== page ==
BMI View: The Swiss banking sector is poised to expand at a healthy rate over the medium term, which will go a long way to support the broader economic recovery. Despite a solid growth profile, industry competitiveness could be adversely affected over the longer term by creeping pay freezes and stricter regulation.
Alongside the robust economic recovery, the Swiss banking sector shows modest signs of growth with potential for a more significant improvement over the medium term. According to the latest data provided by the Swiss National Bank (SNB), total industry assets increased by 0.2% in July compared to the same month a year earlier, moderating from a 2.5% y-o-y expansion in June. Despite the subdued rate of growth, which pales with the double-digit rate of expansion before the financial crisis, banking sector assets are still over 500% of GDP - a level which will not change significantly over the medium term. While growth in headline assets is anaemic, lending has fared somewhat better with consumer credit, in particular, expanding at a robust pace during the post-crisis recovery period. The stock of loans to the economy increased by 3.1% y-o-y in July, below the most recent peak of 11.7% y-o-y in March but still representing relatively healthy credit supply when compared with the dire state of lending in parts of Western Europe.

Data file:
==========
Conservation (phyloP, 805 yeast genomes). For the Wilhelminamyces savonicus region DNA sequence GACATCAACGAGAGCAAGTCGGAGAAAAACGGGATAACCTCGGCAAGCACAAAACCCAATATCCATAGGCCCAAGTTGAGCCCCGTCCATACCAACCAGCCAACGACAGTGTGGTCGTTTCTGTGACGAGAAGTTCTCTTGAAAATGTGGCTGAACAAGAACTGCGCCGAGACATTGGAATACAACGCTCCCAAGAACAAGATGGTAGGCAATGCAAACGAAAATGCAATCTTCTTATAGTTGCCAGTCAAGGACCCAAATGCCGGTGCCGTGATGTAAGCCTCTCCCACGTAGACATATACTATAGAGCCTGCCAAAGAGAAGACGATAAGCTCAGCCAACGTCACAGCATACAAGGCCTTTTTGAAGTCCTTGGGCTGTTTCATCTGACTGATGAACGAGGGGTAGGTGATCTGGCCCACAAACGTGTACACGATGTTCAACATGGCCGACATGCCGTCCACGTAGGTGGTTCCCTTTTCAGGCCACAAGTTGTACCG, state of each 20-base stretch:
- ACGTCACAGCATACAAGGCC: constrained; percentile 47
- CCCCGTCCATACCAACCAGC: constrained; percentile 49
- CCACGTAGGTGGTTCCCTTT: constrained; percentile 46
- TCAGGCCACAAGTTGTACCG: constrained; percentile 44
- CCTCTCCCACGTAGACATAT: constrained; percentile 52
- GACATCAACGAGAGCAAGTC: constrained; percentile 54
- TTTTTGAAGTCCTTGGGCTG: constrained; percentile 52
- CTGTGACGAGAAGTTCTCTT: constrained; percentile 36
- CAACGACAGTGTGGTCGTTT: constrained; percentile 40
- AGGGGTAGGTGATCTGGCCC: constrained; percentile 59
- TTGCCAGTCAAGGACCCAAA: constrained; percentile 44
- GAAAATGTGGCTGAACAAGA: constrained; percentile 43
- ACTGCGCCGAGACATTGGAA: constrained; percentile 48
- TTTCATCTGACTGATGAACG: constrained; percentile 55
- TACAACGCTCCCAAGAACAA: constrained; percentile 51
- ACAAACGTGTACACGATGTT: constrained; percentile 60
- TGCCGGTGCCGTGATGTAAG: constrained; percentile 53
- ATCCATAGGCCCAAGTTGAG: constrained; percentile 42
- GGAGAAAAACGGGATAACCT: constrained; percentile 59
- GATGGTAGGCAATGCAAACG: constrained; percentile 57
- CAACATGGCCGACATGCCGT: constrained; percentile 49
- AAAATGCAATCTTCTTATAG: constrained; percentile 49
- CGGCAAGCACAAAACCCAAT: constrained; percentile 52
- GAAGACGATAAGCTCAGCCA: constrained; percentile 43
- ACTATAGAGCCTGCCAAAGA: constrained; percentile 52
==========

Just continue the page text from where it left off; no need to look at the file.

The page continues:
With the economy showing few signs of losing momentum, we expect the Swiss banking sector to remain well anchored to a positive growth trajectory going forward. The combination of improving international trade - particularly on the back of a stabilisation in eurozone demand - and an increasing propensity for households to consume given the high employment rate and increasing purchasing power, suggest scope for solid growth in both lending and headline assets. On the back of data for the first half of the year, we have adjusted down our full-year growth forecast for 2013 to 1.1% from 3.2% previously. Beyond this year we still expect growth to pick up, with forecasts of 2.3% and 2.4% pencilled in for 2014 and 2015 respectively.
A major concern for the sector going forward will be the impact of stricter regulation and the public backlash against the banking industry. As we have highlighted elsewhere (see our online service, October 7, "Crackdown On Financial Sector Intensifies") reforms to the financial sector in Switzerland have been more stringent and far reaching than in the likes of the US and the UK. Voters have already backed legislation to curb excessive corporate pay by handing over more power to shareholders and banning golden handshakes. The electorate is also currently considering a proposal to limit the monthly pay of executives to the annual income of the lowest paid employee in the firm. Although such proposals are not industry specific, the high remuneration packages in the financial sector mean that the banks will likely take the brunt of such measures. Given that the US and the UK continue to resist such reforms (the UK Treasury has launched a legal case against Brussels in a bid to prevent wage curbs), there is a risk that the global standing of the Swiss banking industry could be undermined over the longer term.